Evaluation of plants used in African traditional medicine for asthma and related conditions.
Motlhatlego, Katlego Ellena.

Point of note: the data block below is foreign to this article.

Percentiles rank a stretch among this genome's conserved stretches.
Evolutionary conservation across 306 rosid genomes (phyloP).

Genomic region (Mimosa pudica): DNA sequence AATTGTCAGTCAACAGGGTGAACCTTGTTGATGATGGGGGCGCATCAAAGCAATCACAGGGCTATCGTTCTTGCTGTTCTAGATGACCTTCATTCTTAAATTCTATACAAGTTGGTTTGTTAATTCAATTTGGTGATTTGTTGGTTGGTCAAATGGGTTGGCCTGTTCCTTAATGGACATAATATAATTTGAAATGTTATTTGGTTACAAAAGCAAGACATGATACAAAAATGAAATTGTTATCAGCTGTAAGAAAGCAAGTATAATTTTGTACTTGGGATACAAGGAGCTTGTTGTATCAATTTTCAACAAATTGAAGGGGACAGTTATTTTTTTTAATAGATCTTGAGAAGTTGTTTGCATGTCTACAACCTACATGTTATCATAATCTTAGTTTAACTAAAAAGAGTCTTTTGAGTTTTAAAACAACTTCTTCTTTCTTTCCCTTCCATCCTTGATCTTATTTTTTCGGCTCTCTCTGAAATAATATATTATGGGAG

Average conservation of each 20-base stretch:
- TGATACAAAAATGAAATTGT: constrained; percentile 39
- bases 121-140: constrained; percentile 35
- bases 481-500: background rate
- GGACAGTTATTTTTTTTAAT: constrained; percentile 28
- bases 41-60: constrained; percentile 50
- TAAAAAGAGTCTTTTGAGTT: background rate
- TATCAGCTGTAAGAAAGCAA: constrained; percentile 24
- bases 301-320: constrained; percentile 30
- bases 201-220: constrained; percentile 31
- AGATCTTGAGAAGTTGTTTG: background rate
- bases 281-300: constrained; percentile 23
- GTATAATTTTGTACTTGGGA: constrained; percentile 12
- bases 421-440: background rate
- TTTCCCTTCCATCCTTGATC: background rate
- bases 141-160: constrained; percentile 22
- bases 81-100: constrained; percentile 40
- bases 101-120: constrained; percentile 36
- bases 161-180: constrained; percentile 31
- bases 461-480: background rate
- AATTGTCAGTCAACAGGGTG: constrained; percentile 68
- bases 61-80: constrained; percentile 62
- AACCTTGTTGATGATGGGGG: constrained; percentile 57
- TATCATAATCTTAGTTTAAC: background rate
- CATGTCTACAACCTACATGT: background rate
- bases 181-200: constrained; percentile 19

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Traditional medicine is a form of discipline that has been applied within most South African societies with the objective of enhancing the physical and psychological health system in the country. Asthma is a complex inflammatory disease that involves the narrowing of the airways. The prevalence of asthma is increasing worldwide, and this chronic disease has been identified as a significant cause of morbidity and mortality. Asthma poses a major threat to health across the population of South Africa. The adverse effects of current treatments have encouraged the use of traditional medicine. The primary aim of the research study was to evaluate the efficacy of plants used in African traditional medicine against asthma and chest infections. This was achieved by screening Adansonia digitata, Ballota africana, Catha edulis, Datura stramonium, Pelargonium sidoides, Siphonochilus aethiopicus, Xerophyta retinervis and Zantedeschia aethiopica for their pharmacological properties against key bacteria; Staphylococcus aureus (ATCC 12600), Klebsiella pneumonia (ATCC 13883), Streptococcus pyogenes (ATCC 12344) and Haemophilus parainfluenzae (ATCC 7901) as well as the fungus Candida albicans (ATCC 10231) these microorganisms are known to cause chest infections. In the microdilution antibacterial assay, the crude extracts of the screened medicinal plants showed activity at minimal inhibitory concentrations (MICs) ranging from 0.098 to >12.5 mg/ml. In the disc-diffusion assay, only the ethanol extract of stems from Siphonochilus aethiopicus and water extract of leaves from Zantedeschia aethiopica showed zones of inhibition of 13.24 and 21.10 mm. All the other screened extracts showed no zones of inhibition, which may possibly indicate that plants were ineffective against Haemophilus parainfluenzae. One or more extracts from the tested plants were effective against one or both Gram-positive bacteria investigated in the study. There was no good antifungal activity shown in the study as the MIC and minimal fungicidal concentrations (MFCs) values were higher than 1 mg/ml. Genotoxicity of medicinal plant extracts that showed good antibacterial activity ≤ 0.5 mg/ml was evaluated using the Salmonella microsome assay without S9 metabolic activation. Two strains of Salmonella TA98 and TA102 were used in the Ames test. Most tested extracts were non-mutagenic in the Ames test except for the Siphonochilus aethiopicus roots which showed a dose dependent increase. The ethanolic crude extracts were screened in an immunological assay to determine the level of competitive binding to the receptors for the treatment of asthma and related conditions. Histamine is intimately associated with allergies. Datura stramonium flowers and fruits experienced remarkable histamine binding of approximately 97% at both concentrations (400 and 800 μg/ml). The immunological activity may be attributed to the various phytochemical constituents in the crude extracts. Ballota africana leaves and stems, Datura stramonium flowers and fruits, roots and stems as well as Zantedeschia aethiopica leaves showed excellent affinity with histamine ranging between 88 and 97% and these medicinal plants could potentially serve as a new effective antihistamine when compared to the currently available pharmaceuticals. Most of the medicinal plants tested may potentially provide remedies for asthma and related conditions such as eczema, rhinitis (hayfever), anaphylaxis, sinusitis, chronic obstructive pulmonary disease (COPD), emphysema, bronchiectasis and bronchitis.